AARP requests DNC debate on issues facing 'older Americans'

The AARP, one of the largest advocacy groups for older Americans, is calling on the Democratic National Committee (DNC) to host a presidential primary debate featuring issues concerning “older Americans.”

“As you continue planning presidential candidate debates, AARP urges you to consider scheduling one that focuses on the issues of particular concern to older Americans and their families,” the AARP said in the letter to DNC Chairman Tom Perez that was obtained by The Hill.

Americans over the age of 50 made up 56 percent of voters in 2018 and 46 percent of voters in 2016, according to exit polls. Comparatively, just about 19 percent of Americans aged 18-29 got out their vote in 2016.

“Our 38 million members and broader constituency of Americans age 50 and older are very concerned about the skyrocketing cost of prescription drugs, making sure that Medicare and Social Security are strengthened for current and future generations, and age discrimination in the workplace, among other issues which have not been sufficiently addressed in the debates to date,” the letter read.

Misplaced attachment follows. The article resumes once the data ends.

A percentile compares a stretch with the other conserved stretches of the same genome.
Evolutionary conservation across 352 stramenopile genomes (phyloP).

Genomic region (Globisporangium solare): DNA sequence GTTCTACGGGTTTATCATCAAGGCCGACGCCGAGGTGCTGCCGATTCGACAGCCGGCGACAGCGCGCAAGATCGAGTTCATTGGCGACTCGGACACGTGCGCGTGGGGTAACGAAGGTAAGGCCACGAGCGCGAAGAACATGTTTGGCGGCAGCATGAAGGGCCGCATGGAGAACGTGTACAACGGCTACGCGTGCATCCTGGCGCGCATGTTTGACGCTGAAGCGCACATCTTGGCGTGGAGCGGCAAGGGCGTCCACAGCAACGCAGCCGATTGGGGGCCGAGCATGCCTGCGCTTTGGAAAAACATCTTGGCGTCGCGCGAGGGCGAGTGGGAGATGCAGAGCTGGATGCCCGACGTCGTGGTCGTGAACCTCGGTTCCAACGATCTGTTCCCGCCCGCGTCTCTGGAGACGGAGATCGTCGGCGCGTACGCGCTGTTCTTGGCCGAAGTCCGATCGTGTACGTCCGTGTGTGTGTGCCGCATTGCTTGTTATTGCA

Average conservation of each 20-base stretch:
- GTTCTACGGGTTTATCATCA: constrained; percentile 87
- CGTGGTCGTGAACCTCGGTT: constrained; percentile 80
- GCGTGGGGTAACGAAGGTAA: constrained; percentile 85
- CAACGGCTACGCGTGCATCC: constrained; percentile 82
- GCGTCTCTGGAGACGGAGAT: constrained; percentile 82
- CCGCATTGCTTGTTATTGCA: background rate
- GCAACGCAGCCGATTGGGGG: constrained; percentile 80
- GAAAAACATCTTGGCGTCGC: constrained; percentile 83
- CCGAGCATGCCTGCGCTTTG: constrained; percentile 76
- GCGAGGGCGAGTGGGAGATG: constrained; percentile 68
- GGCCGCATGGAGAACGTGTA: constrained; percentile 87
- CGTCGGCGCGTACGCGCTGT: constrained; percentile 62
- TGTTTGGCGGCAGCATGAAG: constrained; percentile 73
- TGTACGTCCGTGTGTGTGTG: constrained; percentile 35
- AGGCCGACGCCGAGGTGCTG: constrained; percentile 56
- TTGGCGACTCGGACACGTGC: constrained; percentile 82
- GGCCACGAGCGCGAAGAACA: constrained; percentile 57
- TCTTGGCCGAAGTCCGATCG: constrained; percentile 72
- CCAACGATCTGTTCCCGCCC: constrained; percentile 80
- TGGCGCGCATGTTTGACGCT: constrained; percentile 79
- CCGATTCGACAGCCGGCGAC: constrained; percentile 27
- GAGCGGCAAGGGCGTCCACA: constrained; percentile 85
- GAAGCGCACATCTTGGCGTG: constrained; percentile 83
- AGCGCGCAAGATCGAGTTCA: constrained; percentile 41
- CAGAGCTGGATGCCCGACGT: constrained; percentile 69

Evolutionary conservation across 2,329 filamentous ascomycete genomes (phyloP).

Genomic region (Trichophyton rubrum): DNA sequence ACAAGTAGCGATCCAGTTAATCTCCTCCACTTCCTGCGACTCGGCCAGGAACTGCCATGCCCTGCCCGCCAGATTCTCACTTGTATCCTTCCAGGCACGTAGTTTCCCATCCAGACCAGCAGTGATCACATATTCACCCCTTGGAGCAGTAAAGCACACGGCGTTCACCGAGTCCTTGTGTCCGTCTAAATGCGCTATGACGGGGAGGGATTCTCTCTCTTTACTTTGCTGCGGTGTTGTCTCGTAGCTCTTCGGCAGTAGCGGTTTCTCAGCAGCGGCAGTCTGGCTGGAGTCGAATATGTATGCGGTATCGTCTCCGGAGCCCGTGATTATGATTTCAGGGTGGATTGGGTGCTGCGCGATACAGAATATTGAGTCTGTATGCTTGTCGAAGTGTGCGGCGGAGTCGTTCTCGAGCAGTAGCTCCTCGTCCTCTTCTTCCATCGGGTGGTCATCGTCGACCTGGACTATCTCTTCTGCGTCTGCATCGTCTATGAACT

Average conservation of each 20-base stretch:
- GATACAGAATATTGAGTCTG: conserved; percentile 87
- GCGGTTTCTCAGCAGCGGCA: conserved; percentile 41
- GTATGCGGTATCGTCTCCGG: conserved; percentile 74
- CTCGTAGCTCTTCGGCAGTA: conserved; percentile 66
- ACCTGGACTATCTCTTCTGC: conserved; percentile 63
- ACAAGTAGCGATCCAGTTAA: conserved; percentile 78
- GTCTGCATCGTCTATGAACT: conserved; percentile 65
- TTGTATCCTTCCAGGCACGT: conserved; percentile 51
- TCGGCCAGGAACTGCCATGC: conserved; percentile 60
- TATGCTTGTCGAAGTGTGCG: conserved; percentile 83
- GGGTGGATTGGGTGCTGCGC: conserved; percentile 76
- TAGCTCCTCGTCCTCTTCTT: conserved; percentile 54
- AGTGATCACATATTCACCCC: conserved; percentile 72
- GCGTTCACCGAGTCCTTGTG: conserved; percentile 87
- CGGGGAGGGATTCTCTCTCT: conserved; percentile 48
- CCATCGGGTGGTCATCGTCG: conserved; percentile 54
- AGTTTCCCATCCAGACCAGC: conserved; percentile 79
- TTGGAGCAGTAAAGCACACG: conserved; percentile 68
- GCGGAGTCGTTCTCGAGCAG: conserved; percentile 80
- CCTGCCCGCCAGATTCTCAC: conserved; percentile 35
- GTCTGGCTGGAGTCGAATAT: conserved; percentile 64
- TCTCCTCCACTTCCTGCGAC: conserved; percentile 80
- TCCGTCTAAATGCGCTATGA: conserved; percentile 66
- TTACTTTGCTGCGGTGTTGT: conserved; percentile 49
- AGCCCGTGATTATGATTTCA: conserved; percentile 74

AARP isn't the first group to make such a request. Earlier this summer, environmental groups requested a climate debate. And just last week End Citizens United urged the DNC to hold a debate focused on how the candidates plan to "reform our democracy."

While the 2020 Dem hopefuls have so far covered many of the issues important to Americans, DNC’s Perez wrote a Medium post in June saying limiting the debates to a single focus area discounted the credibility of the candidates’ full range.

“These debates are an opportunity to see our candidates engage on a range of issues that matter to the American people and that the next president will have to tackle,” Perez said.

He added that any one of the important issues should not get more attention than the other.

“We have received more than 50 requests to hold debates focused on these important issues and many others. And we knew it would be unfair and unrealistic to ask the candidates to participate in so many,” Perez said.